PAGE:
Afghan authorities officially reopened a Kabul hospital and its maternity ward on July 1, weeks after the facility was badly damaged by rampaging gunmen who killed 25 people including new mothers.
Three armed men had stormed the Dasht-e-Barchi hospital in west Kabul on May 12 in a brazen attack that triggered international outrage and horrified a nation already torn by decades of war.
The gunmen largely focused on the maternity ward, which at the time was run by international charity Doctors Without Borders (MSF), and the group has said the assailants "systematically" killed 16 mothers during the hours-long assault.
MSF last month pulled out of the hospital over ongoing security fears, with authorities still not sure who was behind the attack.
"Today, with the help of our colleagues in the ministry of public health and cooperation from MSF, we have managed to put into operation this hospital using our existing resources," Health Minister Ahmad Jawad Osmani said at the reopening ceremony.
Osmani said about 40 doctors, nurses, midwives and health workers from other hospitals were deployed to Dasht-e-Barchi to provide patient services.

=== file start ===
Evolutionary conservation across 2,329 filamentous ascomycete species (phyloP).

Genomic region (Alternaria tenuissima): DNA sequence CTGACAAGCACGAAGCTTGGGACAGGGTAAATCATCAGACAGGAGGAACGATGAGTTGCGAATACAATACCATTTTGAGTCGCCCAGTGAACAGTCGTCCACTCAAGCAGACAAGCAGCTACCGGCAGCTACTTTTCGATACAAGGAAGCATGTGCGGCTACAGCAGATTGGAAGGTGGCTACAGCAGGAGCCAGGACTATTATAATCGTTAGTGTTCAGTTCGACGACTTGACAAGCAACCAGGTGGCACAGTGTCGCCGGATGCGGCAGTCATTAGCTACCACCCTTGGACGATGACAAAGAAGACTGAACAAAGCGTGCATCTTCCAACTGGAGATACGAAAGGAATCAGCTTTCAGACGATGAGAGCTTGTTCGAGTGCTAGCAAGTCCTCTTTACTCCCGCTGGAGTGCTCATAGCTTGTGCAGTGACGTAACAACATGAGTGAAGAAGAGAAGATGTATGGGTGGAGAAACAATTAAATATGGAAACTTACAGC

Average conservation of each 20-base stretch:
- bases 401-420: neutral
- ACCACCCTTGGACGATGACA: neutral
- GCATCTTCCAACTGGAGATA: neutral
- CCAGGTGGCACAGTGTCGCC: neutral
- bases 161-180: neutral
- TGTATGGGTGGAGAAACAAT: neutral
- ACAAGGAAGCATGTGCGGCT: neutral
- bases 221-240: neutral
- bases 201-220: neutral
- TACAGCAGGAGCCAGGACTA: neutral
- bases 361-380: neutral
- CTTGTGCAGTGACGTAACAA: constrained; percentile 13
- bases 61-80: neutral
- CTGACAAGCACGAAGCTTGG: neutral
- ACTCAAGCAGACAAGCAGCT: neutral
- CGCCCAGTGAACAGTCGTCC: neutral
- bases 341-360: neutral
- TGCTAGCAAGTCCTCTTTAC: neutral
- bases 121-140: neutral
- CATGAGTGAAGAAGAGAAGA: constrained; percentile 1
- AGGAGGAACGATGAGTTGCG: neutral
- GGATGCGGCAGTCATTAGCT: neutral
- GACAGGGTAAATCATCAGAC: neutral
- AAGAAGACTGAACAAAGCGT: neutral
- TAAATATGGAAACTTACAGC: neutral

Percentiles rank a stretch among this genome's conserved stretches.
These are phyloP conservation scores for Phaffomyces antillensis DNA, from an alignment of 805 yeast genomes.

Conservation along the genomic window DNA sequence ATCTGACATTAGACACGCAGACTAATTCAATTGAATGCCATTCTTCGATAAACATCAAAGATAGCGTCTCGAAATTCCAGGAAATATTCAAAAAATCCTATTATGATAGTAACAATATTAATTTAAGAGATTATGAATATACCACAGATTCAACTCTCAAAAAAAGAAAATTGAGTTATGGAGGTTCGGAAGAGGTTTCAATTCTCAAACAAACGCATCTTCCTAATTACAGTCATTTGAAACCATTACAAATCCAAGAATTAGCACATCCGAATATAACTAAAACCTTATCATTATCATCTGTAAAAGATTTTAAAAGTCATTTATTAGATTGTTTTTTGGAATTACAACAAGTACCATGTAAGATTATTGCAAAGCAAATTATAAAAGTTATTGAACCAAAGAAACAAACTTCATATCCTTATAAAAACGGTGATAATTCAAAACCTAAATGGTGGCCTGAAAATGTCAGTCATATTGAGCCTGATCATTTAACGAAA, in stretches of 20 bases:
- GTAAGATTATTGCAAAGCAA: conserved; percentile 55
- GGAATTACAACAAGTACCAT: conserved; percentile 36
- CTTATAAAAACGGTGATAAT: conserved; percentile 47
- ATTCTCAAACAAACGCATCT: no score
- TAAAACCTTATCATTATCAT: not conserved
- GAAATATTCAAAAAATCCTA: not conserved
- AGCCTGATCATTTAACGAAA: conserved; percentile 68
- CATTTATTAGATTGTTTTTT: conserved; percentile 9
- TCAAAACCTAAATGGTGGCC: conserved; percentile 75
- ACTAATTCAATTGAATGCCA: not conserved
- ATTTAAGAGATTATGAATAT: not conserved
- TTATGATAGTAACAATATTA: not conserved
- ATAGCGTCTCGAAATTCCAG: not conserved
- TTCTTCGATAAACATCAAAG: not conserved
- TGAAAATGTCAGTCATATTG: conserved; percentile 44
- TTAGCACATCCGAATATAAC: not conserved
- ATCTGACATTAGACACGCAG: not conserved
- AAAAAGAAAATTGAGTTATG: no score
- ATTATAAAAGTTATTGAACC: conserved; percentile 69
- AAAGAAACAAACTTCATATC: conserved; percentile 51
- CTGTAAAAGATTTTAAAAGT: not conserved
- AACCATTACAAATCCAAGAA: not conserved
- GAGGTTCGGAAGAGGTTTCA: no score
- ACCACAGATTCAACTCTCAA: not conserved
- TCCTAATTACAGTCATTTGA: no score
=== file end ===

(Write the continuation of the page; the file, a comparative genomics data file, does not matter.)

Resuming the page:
Hospital head Attiqullah Qaati said the maternity ward resumed operation from Wednesday with some equipment for the ward provided by MSF.
No group has claimed the attack, but President Ashraf Ghani blamed the Taliban and the Islamic State (IS) extremist group.
The hospital is in an impoverished neighborhood dominated by the minority Shiite Hazara community that in the past has been attacked by militants from both groups.
MSF said the facility was one of its biggest projects worldwide and oversaw almost 16,000 deliveries last year.
More than 70 workers and patients admitted into MSF health care programs have been killed in Afghanistan since 2004.
In October 2015, an MSF hospital in the northern province of Kunduz was destroyed by a US air strike, killing 42 people.
Osmani said 14 health workers had been killed in "terrorist attacks" on Afghan health centers over the last six months.
Last month, the UN Assistance Mission in Afghanistan blamed the Taliban and Afghan forces for a dozen acts of violence against health care facilities over 10 weeks to May 23.